When John Vuong lived in a Houston apartment in 1979 at age 17 after escaping from Vietnam, he had to walk more than a mile to the nearest grocery store.
On Monday, he and city officials ceremonially broke ground on Pyburn’s Farm Fresh Foods, a supermarket the Vuong family will own and operate in South Union, a section of town that is known as a food desert because it lacks a grocery store.
After working as a Gulf Coast fisherman, Vuong took over his first grocery in an underserved Houston neighborhood in 1994. Today, he has 11 stores, all of which operate under their original names, including two existing Pyburn’s.
He bought the property for the new store, at Corder and Scott, eight years ago and dreamed of one day building his first modern supermarket from the ground up.
“It’s going to be a beautiful store – the setup that I always wanted,” he said before Monday’s groundbreaking.
Vuong will invest at least $2.7 million in the project. The city granted him a $1.7 million “performance-based” loan that will be waived in full if he meets all criteria for food freshness and quality and overall cleanliness during the store’s first 10 years.
It would have been difficult for Vuong to finance the building’s construction without help from the city, Houston Housing Authority chairman Lance Gilliam said, because grocery stores, particularly those in low-income areas, have such low profit margins.
The 19,500-square-foot supermarket is expected to open early next year.
Mayor Annise Parker said during the ceremony that Houston has relatively few grocery stores per capita and an epidemic of obesity and diabetes. She said stores like Pyburn’s help by bringing healthy food to communities served only by fast-food restaurants and convenience stores.
About a quarter of Harris County residents with children lack access to healthy food, said Daphne Hernandez, assistant professor in the department of health and human performance at the University of Houston.
The future Pyburn’s is surrounded on two sides by apartment complexes. At the northeast corner of Corder and Scott is a “coming soon” sign with a rendering of Pyburn’s. Next to the sign is a fast-food chicken operation and within a few blocks, several boarded-up businesses.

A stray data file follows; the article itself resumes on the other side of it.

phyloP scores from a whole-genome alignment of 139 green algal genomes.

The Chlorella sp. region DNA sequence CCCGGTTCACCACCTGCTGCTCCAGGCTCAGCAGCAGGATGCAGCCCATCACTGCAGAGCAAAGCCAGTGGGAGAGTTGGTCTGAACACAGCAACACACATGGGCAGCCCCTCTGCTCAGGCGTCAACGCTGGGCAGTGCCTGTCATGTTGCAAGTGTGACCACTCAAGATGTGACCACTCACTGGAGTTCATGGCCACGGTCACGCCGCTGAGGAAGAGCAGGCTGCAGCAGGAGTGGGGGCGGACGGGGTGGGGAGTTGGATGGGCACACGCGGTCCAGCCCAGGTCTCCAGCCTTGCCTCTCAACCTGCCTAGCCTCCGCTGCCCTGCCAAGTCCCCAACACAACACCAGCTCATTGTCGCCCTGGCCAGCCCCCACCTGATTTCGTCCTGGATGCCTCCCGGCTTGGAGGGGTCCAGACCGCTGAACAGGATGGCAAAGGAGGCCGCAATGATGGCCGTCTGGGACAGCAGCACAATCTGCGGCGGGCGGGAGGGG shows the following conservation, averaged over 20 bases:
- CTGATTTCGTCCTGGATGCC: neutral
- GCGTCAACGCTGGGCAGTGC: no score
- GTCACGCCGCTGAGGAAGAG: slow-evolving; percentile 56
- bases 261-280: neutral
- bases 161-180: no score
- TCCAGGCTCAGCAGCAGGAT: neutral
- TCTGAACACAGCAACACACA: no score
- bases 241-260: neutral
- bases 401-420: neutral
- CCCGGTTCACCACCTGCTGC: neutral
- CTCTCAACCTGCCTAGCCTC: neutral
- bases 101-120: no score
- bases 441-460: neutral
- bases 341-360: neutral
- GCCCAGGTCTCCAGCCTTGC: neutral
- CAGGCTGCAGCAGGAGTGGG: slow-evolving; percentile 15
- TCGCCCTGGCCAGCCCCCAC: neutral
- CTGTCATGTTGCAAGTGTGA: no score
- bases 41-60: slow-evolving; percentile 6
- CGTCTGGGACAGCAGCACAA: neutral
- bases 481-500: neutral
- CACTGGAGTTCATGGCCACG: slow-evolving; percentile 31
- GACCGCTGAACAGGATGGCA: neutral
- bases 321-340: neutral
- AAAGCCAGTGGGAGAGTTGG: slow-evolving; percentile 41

South Union residents are more accustomed to seeing businesses leave the neighborhood than come in, said Pauline Brown, who is retired and lives in the Macgregor Palm Terrace subdivision two miles from the future store. Brown attended a June 17 meeting at Cullen Middle School in which Vuong and city officials gave details on Pyburn’s.
“For everything we need, we have to travel outside the community to get it,” she said after the meeting, recalling that the big supermarket that existed when she moved to Mcgregor Palm Terrace in 1967 had closed. “This is the beginning of bringing fresh fruits and vegetables back to the community.”
Paul Cotton, a nurse who attended the same meeting, said residents have the same desire for things like organic fruit and whole-wheat flour as people in other neighborhoods. “We just like options,” he said.
The store will carry some organic produce and have a soul food deli. The fresh meat department will have a butcher on site.
City Councilman Dwight Boykins, who represents District D and grew up in a low-income project near the future supermarket, got choked up when he spoke at the groundbreaking.
“For this man to take money out of his pocket to build this grocery store, when we only had convenience stores, it means a lot,” he said.
The property will include an additional 8,000 square feet of retail space. Boykins said businesses such as liquor stores and payday loan operations need not inquire.
Vuong’s effort to build the store came with support from Councilman Stephen Costello and other city officials, Houston-based food distributor Grocers Supply and the Philadelphia-based nonprofit Food Trust, which works to bring affordable nutritious food to communities.
Laura Spanjian, director of the city’s office of sustainability, said the store will be state of the art.
“One of the benefits of building a new store is that the Vuong family will be buying new, extremely efficient equipment, lighting, HVAC, refrigerators and freezers, saving them over 30 percent on energy and water costs,” she said.